It’s back – and it’s as brassy as ever.
The revival of Miss Saigon, now at the Broadway Theater, centers on prostitution and the exploitation of women to underscore its thematic concerns. War is hell — and women are often the eternal victims of political fallout.
It’s been more than 16 years since Cameron Mackintosh’s Miss Saigon was in New York — and audiences who loved the operatic elements will be enticed anew by this production. And yes, its famed helicopter is a high point.
The musical opens in Saigon in 1975, in the last days of the Vietnam War.
Life is cheap. The American GIs treat women like dirt, as does the half-French, half-Vietnamese Engineer (an excellent Jon Jon Briones), who owns the nightclub patronized by the U.S. Army. Sleazy and violent, the Engineer caters to anything the young soldiers desire.
Yet amid turmoil, Chris (Alistair Brammer) and Kim (Eva Noblezada) fall passionately in love. Their on-stage chemistry is explosive, an apt backdrop to underscore the insanity that engulfs them. That includes the ominous Thuy (Devin Ilaw), Kim’s cousin, who comes to Saigon to claim her.
Despite the best-laid plans, Chris is forced
to abandon Kim — setting in motion an onslaught of guilt, terror and
violence that will haunt them both.
This incarnation boasts a solid cast; they fully capture the heartbreak and horror of those caught in the crosshairs of war.
Briones, who starred in the recent London revival, has nailed the oily, conniving hustler, notably in his big number “The American Dream,” while Noblezada’s debut is impressive. Bob Avian’s musical staging is raw and engaging, and the Boubil/Schonberg score remains as entertaining as ever. —Fern Siegel
Paramour at the Lyric Theater is a departure for Cirque du Soleil: The acrobatic brilliance remains, but it’s coupled with the Broadway musical genre, set in Hollywood’s golden age.
The story is a love triangle — Hollywood director A.J. (Jeremy Kushnier) plucks Indigo (Ruby Lewis) from obscurity to turn her into a star. Her composer partner beau Joey (Ryan Vona), isn’t amused.
In between the predictable plot lines, the $25 million production offers inventive stage acts. At a speakeasy, waiters perform nifty turns. There’s always some Cirque-style business mixed with various scenes, like the stunning high-wire act from the Atherton twins. Most of the visual elements, coupled with an ample use of video projects, are dazzling.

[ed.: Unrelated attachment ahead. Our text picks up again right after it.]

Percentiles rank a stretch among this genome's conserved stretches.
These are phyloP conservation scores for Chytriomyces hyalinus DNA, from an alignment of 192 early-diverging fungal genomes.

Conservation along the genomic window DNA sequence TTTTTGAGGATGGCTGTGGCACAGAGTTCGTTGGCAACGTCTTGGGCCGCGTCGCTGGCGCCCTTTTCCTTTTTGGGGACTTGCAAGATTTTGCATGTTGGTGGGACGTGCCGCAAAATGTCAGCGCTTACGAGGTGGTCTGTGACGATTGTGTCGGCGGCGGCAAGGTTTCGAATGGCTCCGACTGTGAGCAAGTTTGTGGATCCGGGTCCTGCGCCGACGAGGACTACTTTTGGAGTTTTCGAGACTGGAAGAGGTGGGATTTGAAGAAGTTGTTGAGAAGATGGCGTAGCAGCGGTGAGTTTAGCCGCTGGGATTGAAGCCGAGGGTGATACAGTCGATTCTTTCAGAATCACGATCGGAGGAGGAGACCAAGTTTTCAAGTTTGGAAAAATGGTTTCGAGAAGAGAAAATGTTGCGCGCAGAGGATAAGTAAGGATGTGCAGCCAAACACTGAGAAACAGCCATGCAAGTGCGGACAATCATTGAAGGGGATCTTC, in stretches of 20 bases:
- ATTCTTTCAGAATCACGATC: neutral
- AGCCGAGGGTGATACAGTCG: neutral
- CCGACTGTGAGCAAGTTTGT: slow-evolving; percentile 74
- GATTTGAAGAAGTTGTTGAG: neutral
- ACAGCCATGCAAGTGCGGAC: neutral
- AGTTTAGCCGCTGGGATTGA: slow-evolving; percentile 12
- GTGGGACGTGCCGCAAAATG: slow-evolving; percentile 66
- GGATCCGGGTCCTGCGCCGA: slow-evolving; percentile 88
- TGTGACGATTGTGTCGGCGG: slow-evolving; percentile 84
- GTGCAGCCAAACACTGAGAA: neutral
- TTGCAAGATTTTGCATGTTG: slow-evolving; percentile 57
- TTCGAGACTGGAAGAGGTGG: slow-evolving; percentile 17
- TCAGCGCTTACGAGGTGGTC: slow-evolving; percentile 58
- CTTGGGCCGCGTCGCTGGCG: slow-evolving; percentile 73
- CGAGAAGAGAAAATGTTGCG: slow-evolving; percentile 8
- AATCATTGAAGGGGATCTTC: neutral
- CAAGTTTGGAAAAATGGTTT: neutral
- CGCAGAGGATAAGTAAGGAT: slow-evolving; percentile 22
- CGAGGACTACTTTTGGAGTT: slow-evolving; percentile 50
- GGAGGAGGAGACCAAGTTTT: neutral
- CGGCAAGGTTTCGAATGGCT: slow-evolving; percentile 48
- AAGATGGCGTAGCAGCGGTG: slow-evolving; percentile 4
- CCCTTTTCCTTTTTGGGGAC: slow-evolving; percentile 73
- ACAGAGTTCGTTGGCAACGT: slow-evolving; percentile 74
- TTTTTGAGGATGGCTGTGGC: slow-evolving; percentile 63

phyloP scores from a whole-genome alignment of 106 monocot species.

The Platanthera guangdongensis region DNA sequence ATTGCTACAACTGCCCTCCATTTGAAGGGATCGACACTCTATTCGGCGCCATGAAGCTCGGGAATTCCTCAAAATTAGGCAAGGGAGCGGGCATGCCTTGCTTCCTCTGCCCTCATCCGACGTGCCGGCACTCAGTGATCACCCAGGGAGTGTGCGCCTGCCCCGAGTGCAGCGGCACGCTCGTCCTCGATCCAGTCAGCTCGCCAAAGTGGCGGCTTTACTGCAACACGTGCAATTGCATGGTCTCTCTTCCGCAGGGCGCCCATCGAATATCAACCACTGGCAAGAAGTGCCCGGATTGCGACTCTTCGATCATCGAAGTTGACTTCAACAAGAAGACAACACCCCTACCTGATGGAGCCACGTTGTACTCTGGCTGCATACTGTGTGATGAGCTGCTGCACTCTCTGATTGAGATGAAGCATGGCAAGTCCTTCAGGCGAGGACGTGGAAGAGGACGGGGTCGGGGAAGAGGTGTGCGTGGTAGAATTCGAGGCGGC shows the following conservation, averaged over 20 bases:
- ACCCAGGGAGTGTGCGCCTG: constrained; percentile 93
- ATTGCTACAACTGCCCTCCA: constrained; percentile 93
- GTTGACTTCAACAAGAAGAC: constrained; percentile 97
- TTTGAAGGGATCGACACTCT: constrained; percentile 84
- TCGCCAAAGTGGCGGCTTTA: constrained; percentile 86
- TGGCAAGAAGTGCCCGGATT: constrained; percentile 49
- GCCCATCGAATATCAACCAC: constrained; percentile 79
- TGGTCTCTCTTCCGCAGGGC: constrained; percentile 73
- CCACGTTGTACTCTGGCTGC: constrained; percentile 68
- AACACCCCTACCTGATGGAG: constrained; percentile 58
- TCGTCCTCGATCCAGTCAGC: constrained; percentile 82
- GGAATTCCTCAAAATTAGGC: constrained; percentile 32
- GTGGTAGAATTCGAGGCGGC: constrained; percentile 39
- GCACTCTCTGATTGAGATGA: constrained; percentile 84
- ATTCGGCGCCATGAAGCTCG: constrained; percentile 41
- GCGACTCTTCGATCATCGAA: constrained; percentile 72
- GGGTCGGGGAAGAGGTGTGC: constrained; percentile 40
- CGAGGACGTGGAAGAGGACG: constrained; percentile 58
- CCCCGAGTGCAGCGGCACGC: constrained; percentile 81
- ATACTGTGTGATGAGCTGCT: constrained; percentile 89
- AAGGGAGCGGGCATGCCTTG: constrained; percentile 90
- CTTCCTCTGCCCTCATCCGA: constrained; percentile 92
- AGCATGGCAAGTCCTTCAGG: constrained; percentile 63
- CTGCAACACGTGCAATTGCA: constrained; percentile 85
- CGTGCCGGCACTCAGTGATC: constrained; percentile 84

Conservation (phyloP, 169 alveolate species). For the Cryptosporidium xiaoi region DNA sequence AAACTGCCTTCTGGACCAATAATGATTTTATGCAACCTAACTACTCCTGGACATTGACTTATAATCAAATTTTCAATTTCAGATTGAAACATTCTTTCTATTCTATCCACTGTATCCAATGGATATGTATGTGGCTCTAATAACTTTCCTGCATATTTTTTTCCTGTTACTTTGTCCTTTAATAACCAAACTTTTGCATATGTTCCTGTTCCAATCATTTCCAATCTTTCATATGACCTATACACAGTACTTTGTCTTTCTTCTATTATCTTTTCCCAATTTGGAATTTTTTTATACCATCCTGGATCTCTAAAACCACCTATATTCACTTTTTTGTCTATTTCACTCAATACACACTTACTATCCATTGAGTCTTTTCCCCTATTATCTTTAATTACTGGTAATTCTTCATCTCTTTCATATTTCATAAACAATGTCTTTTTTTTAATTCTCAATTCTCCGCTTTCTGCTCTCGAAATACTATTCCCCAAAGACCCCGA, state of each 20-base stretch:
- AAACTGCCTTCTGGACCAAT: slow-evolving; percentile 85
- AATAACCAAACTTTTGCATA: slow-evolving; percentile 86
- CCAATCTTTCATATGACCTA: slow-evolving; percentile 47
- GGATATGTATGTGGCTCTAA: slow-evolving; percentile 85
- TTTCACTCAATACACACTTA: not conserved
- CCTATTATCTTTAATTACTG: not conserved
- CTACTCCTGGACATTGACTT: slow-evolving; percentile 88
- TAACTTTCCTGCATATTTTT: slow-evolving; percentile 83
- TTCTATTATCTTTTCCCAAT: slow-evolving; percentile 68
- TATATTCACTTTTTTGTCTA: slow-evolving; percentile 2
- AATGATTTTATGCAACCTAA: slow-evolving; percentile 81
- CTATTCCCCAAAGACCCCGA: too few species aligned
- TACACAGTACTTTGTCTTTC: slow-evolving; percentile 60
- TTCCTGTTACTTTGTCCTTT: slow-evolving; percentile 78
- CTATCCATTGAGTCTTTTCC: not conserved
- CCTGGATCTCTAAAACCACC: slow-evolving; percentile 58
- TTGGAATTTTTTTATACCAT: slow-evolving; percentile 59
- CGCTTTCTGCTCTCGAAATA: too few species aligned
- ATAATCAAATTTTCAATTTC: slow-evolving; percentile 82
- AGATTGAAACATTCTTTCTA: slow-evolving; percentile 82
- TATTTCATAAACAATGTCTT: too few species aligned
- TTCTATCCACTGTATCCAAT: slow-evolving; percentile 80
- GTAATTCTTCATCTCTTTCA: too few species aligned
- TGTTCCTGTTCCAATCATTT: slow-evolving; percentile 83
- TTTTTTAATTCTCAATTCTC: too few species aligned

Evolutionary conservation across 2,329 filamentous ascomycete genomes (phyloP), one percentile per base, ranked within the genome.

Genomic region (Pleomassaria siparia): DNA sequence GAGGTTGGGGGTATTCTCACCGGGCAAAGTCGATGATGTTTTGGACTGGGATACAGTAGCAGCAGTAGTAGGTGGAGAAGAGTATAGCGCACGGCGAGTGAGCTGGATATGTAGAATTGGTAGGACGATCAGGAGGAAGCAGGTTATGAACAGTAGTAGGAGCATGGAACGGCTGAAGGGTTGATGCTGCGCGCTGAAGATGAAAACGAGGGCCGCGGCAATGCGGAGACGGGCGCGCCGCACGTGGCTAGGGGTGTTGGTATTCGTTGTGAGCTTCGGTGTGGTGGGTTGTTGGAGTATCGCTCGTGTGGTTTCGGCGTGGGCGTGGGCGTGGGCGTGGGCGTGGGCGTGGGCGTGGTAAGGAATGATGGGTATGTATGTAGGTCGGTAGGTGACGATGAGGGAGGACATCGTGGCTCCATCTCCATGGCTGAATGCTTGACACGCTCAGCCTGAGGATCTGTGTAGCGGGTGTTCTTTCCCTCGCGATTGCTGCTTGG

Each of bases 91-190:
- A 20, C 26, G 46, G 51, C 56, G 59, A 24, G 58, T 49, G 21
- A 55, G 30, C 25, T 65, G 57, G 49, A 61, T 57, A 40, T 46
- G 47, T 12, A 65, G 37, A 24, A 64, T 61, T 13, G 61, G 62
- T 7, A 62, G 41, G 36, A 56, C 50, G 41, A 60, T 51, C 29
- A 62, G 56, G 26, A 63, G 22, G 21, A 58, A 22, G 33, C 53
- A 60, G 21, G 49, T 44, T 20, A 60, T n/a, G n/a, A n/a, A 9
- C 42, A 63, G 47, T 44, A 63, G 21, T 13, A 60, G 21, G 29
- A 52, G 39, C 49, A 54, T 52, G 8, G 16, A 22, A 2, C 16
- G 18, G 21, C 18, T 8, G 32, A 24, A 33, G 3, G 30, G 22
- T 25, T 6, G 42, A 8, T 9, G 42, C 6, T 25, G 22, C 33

Director-conceiver Philippe Decoufle keeps the action flowing, and every now and then, the stage performances and the romance connect. One of the best moments is the “Love Triangle,” where a trio of dancers recreate the emotional tug-of-war in mid-air. There’s even a comic-book-style finale chase scene that’s terrific to watch — and a bit reminiscent of Spider-Man: Turn Off The Dark, which also played the Lyric.
The twist, and the downside, is the story itself, which is banal. That doesn’t mean the show isn’t entertaining — or the leads don’t deliver. Just that as Broadway musicals go, it’s more Las Vegas than Great White Way.
It’s 1959 Eisenhower America, a fancy prep school in New England. The headmaster is smug, the kids range between privileged and awkward — and authority rules.
Then a small miracle happens.
English teacher Mr. Keating (a wonderful Jason Sudelkis) arrives, proof that words elevate and ideas can change the world. He reminds the boys to “gather ye rose-buds while ye may,” captivating them with the power and passion of poetry.
And suddenly, the spark ignites.
Dead Poets Society, now off-Broadway at CSC,
is a beautifully rendered production, deftly directed with elegance
— and without sentimentality — by John Doyle. The boys come alive —
and despite their adolescent angst — discover beauty and depth.
Which sounds ideal — if their world wasn’t run by pompous, authoritarian figures. Culture and sensibility are anathema to them. And a clash is inevitable.
Keating pushes the boys to open their minds
and hearts in an era when conformity and anti-intellectualism rule.
Oscar winner Tom Schulman adapted his screenplay, and it has added
resonance in such an intimate setting. We feel the boys’ longings,
much as we absorb the larger ethos: That the humanities can enhance
your life is a valuable message; one that seems critically
Doyle keeps his production lean, using books for desks and getting excellent performances from a strong ensemble cast that doesn’t miss a beat: Zane Pais, Thomas Mann, Cody Kostro, William Hochman, Yaron Lotan, Bubba Weiler, David Garrison, Stephen Barker Turner and Francesca Carpanini.
In Trump-era America, the play is a timely reminder of how dangerous rigidity and insensitivity can be. But Dead Poets Society is also a battle cry, encouraging us to embrace the words of Tennyson: “To strive, to seek, to find, and not to yield.”